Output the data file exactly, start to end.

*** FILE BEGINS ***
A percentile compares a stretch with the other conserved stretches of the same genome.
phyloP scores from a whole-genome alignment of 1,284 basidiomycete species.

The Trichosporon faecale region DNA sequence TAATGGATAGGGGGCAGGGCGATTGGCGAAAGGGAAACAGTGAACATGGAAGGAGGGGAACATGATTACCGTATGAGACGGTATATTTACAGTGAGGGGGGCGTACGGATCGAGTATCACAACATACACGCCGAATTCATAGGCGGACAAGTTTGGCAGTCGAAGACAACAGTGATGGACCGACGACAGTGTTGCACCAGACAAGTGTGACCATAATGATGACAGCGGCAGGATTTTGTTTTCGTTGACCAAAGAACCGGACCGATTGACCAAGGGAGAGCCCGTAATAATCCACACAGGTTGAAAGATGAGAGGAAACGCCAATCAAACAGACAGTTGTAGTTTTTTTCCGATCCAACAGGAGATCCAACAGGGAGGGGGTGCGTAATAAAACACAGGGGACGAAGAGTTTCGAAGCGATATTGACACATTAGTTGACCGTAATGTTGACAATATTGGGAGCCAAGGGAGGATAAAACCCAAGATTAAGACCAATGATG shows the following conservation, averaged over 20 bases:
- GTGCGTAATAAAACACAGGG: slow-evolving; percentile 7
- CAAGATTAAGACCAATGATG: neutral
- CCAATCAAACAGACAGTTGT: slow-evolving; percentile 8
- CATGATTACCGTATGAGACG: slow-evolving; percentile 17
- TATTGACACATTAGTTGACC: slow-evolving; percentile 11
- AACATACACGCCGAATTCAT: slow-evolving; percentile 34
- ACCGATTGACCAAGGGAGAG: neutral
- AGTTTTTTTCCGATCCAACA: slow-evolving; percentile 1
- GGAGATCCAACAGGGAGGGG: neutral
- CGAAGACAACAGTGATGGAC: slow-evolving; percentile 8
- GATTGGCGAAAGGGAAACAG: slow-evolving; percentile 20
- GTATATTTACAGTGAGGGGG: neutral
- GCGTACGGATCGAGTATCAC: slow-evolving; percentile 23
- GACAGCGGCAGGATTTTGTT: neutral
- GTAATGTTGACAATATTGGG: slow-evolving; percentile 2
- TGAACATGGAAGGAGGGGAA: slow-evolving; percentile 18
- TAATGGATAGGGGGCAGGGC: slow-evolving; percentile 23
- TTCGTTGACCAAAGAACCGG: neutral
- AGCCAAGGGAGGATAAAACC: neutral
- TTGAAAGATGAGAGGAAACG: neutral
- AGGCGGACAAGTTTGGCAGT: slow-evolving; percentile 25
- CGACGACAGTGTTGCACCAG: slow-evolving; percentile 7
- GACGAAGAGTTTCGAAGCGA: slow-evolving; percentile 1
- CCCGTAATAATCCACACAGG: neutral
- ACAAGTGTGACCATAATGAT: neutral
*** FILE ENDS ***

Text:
A percentile compares a stretch with the other conserved stretches of the same genome.
phyloP scores from a whole-genome alignment of 1,284 basidiomycete species.

The Trichosporon faecale region DNA sequence TAATGGATAGGGGGCAGGGCGATTGGCGAAAGGGAAACAGTGAACATGGAAGGAGGGGAACATGATTACCGTATGAGACGGTATATTTACAGTGAGGGGGGCGTACGGATCGAGTATCACAACATACACGCCGAATTCATAGGCGGACAAGTTTGGCAGTCGAAGACAACAGTGATGGACCGACGACAGTGTTGCACCAGACAAGTGTGACCATAATGATGACAGCGGCAGGATTTTGTTTTCGTTGACCAAAGAACCGGACCGATTGACCAAGGGAGAGCCCGTAATAATCCACACAGGTTGAAAGATGAGAGGAAACGCCAATCAAACAGACAGTTGTAGTTTTTTTCCGATCCAACAGGAGATCCAACAGGGAGGGGGTGCGTAATAAAACACAGGGGACGAAGAGTTTCGAAGCGATATTGACACATTAGTTGACCGTAATGTTGACAATATTGGGAGCCAAGGGAGGATAAAACCCAAGATTAAGACCAATGATG shows the following conservation, averaged over 20 bases:
- GTGCGTAATAAAACACAGGG: slow-evolving; percentile 7
- CAAGATTAAGACCAATGATG: neutral
- CCAATCAAACAGACAGTTGT: slow-evolving; percentile 8
- CATGATTACCGTATGAGACG: slow-evolving; percentile 17
- TATTGACACATTAGTTGACC: slow-evolving; percentile 11
- AACATACACGCCGAATTCAT: slow-evolving; percentile 34
- ACCGATTGACCAAGGGAGAG: neutral
- AGTTTTTTTCCGATCCAACA: slow-evolving; percentile 1
- GGAGATCCAACAGGGAGGGG: neutral
- CGAAGACAACAGTGATGGAC: slow-evolving; percentile 8
- GATTGGCGAAAGGGAAACAG: slow-evolving; percentile 20
- GTATATTTACAGTGAGGGGG: neutral
- GCGTACGGATCGAGTATCAC: slow-evolving; percentile 23
- GACAGCGGCAGGATTTTGTT: neutral
- GTAATGTTGACAATATTGGG: slow-evolving; percentile 2
- TGAACATGGAAGGAGGGGAA: slow-evolving; percentile 18
- TAATGGATAGGGGGCAGGGC: slow-evolving; percentile 23
- TTCGTTGACCAAAGAACCGG: neutral
- AGCCAAGGGAGGATAAAACC: neutral
- TTGAAAGATGAGAGGAAACG: neutral
- AGGCGGACAAGTTTGGCAGT: slow-evolving; percentile 25
- CGACGACAGTGTTGCACCAG: slow-evolving; percentile 7
- GACGAAGAGTTTCGAAGCGA: slow-evolving; percentile 1
- CCCGTAATAATCCACACAGG: neutral
- ACAAGTGTGACCATAATGAT: neutral